Music Reviews



cover
Artist: I Signori Della Galassia
Title: Iceman
Format: 12"
Label: Medical Records
Rated: *****
Active between the end of 70s and the very beginning of the 80s in Italy, I Signori Della Galassia (The Lords Of The Galaxy) were a band coming from Savona, Liguria. Formed by six members Franco Delfino (keyboards, voice), Gigi Mosello (keyboards, voice), Manuel Gustavino (guitar), Bruno Govone (guitar), Sergio Babboni (bass) and Beppe Aleo (drum), recorded two albums: "Qualcosa Si Crea Nulla Si Distrugge" in 1978 and "Iceman" the year after. Their main hit was "Archeopterix", track released on single with "Vulcano" and released on their second album. This album, thanks to Medical Records, has been reissued after thirty-four years! Originally containing nine tracks, on this new version, the album has eleven tracks ("Luce" and "Eliane" have been released on single in 1980 and they were sounding a bit different from the album's songs as they were more pop like I Cugini Di Campagna). The music of I Signori Della Galassia is really multifaceted as it gathers elements of 70s space disco (check the opening "Proxyma Centauri", the particular gipsy melodies of "Oltre Il Cristallo", "Iceman", "Archeopterix" or "Tutankhamon") as well as 70s Italian prog rock (check the beautiful fluid atmospheres and the melodic arpeggios of "Sub") and 70s Italian pop (see Pooh or Latte E Miele for both). Initially they were seen as the Italian answer to Rockets (do you remember the silver space men coming from France that had different major hits like "On The Road Again", "Electric Delight" or "Galaxy"?) but their style was also referring to bands like Goblin (see the tracks "Puoi Sentirmi", "Fermate La Reazione" and "Vulcano" with their dark baroque atmosphere). Using only analog synths, guitars and drum the band created a unique sound which was kinda cinematic and powerful where catchy melodies, great space sounds and inspiration were the key elements. This is a great reissue!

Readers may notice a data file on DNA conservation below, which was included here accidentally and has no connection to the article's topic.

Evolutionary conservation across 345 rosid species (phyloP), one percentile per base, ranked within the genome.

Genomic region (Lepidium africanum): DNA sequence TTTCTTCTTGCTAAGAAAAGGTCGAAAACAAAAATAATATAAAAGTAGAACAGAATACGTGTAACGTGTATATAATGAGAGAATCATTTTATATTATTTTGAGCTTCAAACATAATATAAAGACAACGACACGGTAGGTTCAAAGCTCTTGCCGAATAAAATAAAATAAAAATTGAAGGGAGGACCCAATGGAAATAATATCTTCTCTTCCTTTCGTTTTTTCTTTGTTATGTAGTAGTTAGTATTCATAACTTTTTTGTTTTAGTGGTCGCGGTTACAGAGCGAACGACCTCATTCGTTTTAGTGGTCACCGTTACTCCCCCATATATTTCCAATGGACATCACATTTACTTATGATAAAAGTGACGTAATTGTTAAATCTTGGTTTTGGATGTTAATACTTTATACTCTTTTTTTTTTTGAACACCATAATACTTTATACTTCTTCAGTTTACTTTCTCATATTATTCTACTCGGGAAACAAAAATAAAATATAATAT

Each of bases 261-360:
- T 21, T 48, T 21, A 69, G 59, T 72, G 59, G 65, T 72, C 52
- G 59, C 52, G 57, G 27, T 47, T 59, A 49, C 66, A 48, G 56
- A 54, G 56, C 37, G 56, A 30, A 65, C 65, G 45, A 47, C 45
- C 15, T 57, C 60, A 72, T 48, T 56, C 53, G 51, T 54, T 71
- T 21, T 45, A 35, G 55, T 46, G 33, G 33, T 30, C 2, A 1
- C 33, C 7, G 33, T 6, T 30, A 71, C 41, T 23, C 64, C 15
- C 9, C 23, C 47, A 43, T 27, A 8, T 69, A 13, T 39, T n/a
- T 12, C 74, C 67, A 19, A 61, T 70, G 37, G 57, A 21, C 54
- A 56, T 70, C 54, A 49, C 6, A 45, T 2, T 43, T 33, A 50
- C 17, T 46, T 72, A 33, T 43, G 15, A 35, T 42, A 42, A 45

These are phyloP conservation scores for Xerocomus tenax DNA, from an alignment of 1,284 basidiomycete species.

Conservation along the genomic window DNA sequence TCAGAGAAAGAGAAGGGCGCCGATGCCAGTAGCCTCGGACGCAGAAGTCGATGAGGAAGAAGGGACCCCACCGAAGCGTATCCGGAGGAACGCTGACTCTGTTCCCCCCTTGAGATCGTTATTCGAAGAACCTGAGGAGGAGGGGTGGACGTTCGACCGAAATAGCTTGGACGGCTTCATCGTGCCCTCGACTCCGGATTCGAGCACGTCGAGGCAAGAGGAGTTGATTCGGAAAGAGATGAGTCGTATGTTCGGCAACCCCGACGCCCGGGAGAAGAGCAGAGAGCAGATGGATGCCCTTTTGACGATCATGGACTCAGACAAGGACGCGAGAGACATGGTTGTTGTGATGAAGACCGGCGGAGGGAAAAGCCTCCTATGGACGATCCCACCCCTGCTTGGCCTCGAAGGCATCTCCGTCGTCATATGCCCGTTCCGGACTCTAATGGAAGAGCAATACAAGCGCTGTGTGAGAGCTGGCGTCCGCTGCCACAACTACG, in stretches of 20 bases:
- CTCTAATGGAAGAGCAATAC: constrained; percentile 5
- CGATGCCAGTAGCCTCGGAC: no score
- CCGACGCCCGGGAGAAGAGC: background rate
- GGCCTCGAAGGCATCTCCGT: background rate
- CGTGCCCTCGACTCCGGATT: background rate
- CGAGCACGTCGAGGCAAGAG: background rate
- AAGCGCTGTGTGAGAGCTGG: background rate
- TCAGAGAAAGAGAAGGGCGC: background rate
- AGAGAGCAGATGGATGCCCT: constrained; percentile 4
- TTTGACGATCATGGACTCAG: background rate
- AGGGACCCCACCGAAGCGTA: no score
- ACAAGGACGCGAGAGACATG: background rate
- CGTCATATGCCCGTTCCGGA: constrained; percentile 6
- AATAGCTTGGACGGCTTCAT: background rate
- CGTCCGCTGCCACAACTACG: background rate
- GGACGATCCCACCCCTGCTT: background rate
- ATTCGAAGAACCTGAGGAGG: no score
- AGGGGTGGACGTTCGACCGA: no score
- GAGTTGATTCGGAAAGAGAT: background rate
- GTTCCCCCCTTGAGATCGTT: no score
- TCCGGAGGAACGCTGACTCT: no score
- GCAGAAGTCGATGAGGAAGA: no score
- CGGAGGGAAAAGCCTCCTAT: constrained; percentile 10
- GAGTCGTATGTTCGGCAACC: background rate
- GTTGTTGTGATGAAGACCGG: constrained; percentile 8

cover
Artist: Chris Abrahams
Title: Memory Night
Format: CD
Label: Room40 (@)
Rated: *****
The circumstance that New Zealander sound artist and pianist Chris Abrahams is one third of the avant-jazz band The Necks, one of the most innovative of contemporary scene, could be considered a biographical note or a certification of consolidated experience for this occasion, as this album sounds completely different from The Necks' stuff due to the musical register he explores on "Memory Night". He already carved out the most enterprising musical experiments by his solo works on the occasion of a couple of releases - "Thrown" (2005), where he built catching soundscapes by means of an acoustic piano and a Yamaha DX7, and the surprising "Play Scar" (2010) -, but both of them were more ambient-oriented. On "Memory Night", he succeeds in catching listener's attention by means of a totally and somehow challenging sonic strategy, based on the functional transfiguration of classical piano, which got turned into a generator of noises. Piano melodies distinctively resurface, as they sound somehow worn-out, and the moment when the melodic function comes out again from an agglutination of cryptic tolls, grave stretched ultra-low keys, fazing taps, oleaginous metallic rubbing, occurs in a track Chris wisely labelled "Strange Bright Fact" before that sudden doleful melody gets stifled by a noisy melee of animal calls to boot. It precedes "Stabilized Ruin", the moment when the mongrel, which derives from the melting of piano melodies, its visceral noises and electronic tumefactions, arise at last by means of glitch tangles of noises, bleeps, hiccups, soughs, regurgiutations and a sobbing intermittent piano melody. It demands a very attentive listening in order to catch the lightest shades of this engaging hybridization.
cover
Artist: VV.AA.
Title: 70 Years of Sunshine
Format: 2 x CD (double CD)
Label: Monotype (@)
Rated: *****